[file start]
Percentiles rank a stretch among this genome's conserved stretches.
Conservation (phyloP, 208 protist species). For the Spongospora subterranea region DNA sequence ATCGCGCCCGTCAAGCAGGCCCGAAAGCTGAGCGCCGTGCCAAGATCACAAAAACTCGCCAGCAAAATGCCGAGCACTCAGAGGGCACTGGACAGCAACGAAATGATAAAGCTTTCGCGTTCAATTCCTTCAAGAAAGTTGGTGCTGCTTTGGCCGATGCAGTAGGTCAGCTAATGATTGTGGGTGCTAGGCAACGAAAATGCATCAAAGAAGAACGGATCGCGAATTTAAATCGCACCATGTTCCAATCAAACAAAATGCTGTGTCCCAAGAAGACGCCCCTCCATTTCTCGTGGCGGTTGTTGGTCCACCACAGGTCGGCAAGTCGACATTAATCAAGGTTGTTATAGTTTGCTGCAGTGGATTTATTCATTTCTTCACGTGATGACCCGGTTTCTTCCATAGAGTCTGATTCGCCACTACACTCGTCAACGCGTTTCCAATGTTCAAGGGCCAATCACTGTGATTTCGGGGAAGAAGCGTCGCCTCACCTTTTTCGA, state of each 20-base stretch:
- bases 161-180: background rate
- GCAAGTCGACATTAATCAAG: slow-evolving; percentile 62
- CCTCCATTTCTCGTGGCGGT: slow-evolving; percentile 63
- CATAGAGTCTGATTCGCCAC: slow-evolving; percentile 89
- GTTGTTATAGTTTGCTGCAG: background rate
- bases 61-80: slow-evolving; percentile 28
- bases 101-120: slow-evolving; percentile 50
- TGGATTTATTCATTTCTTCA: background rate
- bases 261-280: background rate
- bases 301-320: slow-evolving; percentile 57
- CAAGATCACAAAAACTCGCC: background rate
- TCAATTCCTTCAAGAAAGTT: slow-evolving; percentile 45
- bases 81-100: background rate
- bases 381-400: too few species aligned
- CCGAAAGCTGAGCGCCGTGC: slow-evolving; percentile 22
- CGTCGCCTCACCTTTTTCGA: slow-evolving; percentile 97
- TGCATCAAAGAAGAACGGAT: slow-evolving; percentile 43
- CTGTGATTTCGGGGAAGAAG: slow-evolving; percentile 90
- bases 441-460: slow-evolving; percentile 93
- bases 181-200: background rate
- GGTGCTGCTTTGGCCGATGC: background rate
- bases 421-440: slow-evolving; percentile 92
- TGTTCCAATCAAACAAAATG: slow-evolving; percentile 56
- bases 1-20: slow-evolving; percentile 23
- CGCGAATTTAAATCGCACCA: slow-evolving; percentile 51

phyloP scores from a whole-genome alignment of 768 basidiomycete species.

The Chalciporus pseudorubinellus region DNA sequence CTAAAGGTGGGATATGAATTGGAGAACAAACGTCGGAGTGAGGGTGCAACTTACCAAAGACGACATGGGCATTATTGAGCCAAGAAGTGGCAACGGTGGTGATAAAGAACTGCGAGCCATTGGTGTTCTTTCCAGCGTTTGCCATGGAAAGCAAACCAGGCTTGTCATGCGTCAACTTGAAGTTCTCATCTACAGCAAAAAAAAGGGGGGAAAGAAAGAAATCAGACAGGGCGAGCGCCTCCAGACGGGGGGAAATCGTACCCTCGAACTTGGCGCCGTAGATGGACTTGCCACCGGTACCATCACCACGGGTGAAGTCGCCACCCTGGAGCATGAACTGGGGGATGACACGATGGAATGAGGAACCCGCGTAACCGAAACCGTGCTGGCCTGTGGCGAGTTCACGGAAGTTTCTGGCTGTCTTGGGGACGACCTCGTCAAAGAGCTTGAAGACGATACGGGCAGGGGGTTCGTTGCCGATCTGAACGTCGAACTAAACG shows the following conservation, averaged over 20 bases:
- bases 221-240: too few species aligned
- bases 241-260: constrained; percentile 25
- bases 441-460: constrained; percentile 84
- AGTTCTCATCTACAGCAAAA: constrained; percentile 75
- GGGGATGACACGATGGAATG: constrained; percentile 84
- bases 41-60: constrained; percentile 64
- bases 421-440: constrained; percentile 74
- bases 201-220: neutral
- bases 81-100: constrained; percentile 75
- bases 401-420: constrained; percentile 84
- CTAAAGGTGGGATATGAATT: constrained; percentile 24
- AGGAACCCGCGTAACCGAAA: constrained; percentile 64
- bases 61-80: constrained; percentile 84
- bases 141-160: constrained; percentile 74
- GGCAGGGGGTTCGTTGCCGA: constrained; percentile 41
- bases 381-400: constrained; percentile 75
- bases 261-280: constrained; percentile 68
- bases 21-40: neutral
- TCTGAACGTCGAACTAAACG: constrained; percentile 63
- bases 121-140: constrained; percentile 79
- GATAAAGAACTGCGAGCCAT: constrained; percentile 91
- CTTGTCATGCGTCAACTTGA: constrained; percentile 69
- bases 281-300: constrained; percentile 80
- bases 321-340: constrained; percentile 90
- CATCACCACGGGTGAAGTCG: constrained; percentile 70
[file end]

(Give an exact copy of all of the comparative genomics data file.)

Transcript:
Percentiles rank a stretch among this genome's conserved stretches.
Conservation (phyloP, 208 protist species). For the Spongospora subterranea region DNA sequence ATCGCGCCCGTCAAGCAGGCCCGAAAGCTGAGCGCCGTGCCAAGATCACAAAAACTCGCCAGCAAAATGCCGAGCACTCAGAGGGCACTGGACAGCAACGAAATGATAAAGCTTTCGCGTTCAATTCCTTCAAGAAAGTTGGTGCTGCTTTGGCCGATGCAGTAGGTCAGCTAATGATTGTGGGTGCTAGGCAACGAAAATGCATCAAAGAAGAACGGATCGCGAATTTAAATCGCACCATGTTCCAATCAAACAAAATGCTGTGTCCCAAGAAGACGCCCCTCCATTTCTCGTGGCGGTTGTTGGTCCACCACAGGTCGGCAAGTCGACATTAATCAAGGTTGTTATAGTTTGCTGCAGTGGATTTATTCATTTCTTCACGTGATGACCCGGTTTCTTCCATAGAGTCTGATTCGCCACTACACTCGTCAACGCGTTTCCAATGTTCAAGGGCCAATCACTGTGATTTCGGGGAAGAAGCGTCGCCTCACCTTTTTCGA, state of each 20-base stretch:
- bases 161-180: background rate
- GCAAGTCGACATTAATCAAG: slow-evolving; percentile 62
- CCTCCATTTCTCGTGGCGGT: slow-evolving; percentile 63
- CATAGAGTCTGATTCGCCAC: slow-evolving; percentile 89
- GTTGTTATAGTTTGCTGCAG: background rate
- bases 61-80: slow-evolving; percentile 28
- bases 101-120: slow-evolving; percentile 50
- TGGATTTATTCATTTCTTCA: background rate
- bases 261-280: background rate
- bases 301-320: slow-evolving; percentile 57
- CAAGATCACAAAAACTCGCC: background rate
- TCAATTCCTTCAAGAAAGTT: slow-evolving; percentile 45
- bases 81-100: background rate
- bases 381-400: too few species aligned
- CCGAAAGCTGAGCGCCGTGC: slow-evolving; percentile 22
- CGTCGCCTCACCTTTTTCGA: slow-evolving; percentile 97
- TGCATCAAAGAAGAACGGAT: slow-evolving; percentile 43
- CTGTGATTTCGGGGAAGAAG: slow-evolving; percentile 90
- bases 441-460: slow-evolving; percentile 93
- bases 181-200: background rate
- GGTGCTGCTTTGGCCGATGC: background rate
- bases 421-440: slow-evolving; percentile 92
- TGTTCCAATCAAACAAAATG: slow-evolving; percentile 56
- bases 1-20: slow-evolving; percentile 23
- CGCGAATTTAAATCGCACCA: slow-evolving; percentile 51

phyloP scores from a whole-genome alignment of 768 basidiomycete species.

The Chalciporus pseudorubinellus region DNA sequence CTAAAGGTGGGATATGAATTGGAGAACAAACGTCGGAGTGAGGGTGCAACTTACCAAAGACGACATGGGCATTATTGAGCCAAGAAGTGGCAACGGTGGTGATAAAGAACTGCGAGCCATTGGTGTTCTTTCCAGCGTTTGCCATGGAAAGCAAACCAGGCTTGTCATGCGTCAACTTGAAGTTCTCATCTACAGCAAAAAAAAGGGGGGAAAGAAAGAAATCAGACAGGGCGAGCGCCTCCAGACGGGGGGAAATCGTACCCTCGAACTTGGCGCCGTAGATGGACTTGCCACCGGTACCATCACCACGGGTGAAGTCGCCACCCTGGAGCATGAACTGGGGGATGACACGATGGAATGAGGAACCCGCGTAACCGAAACCGTGCTGGCCTGTGGCGAGTTCACGGAAGTTTCTGGCTGTCTTGGGGACGACCTCGTCAAAGAGCTTGAAGACGATACGGGCAGGGGGTTCGTTGCCGATCTGAACGTCGAACTAAACG shows the following conservation, averaged over 20 bases:
- bases 221-240: too few species aligned
- bases 241-260: constrained; percentile 25
- bases 441-460: constrained; percentile 84
- AGTTCTCATCTACAGCAAAA: constrained; percentile 75
- GGGGATGACACGATGGAATG: constrained; percentile 84
- bases 41-60: constrained; percentile 64
- bases 421-440: constrained; percentile 74
- bases 201-220: neutral
- bases 81-100: constrained; percentile 75
- bases 401-420: constrained; percentile 84
- CTAAAGGTGGGATATGAATT: constrained; percentile 24
- AGGAACCCGCGTAACCGAAA: constrained; percentile 64
- bases 61-80: constrained; percentile 84
- bases 141-160: constrained; percentile 74
- GGCAGGGGGTTCGTTGCCGA: constrained; percentile 41
- bases 381-400: constrained; percentile 75
- bases 261-280: constrained; percentile 68
- bases 21-40: neutral
- TCTGAACGTCGAACTAAACG: constrained; percentile 63
- bases 121-140: constrained; percentile 79
- GATAAAGAACTGCGAGCCAT: constrained; percentile 91
- CTTGTCATGCGTCAACTTGA: constrained; percentile 69
- bases 281-300: constrained; percentile 80
- bases 321-340: constrained; percentile 90
- CATCACCACGGGTGAAGTCG: constrained; percentile 70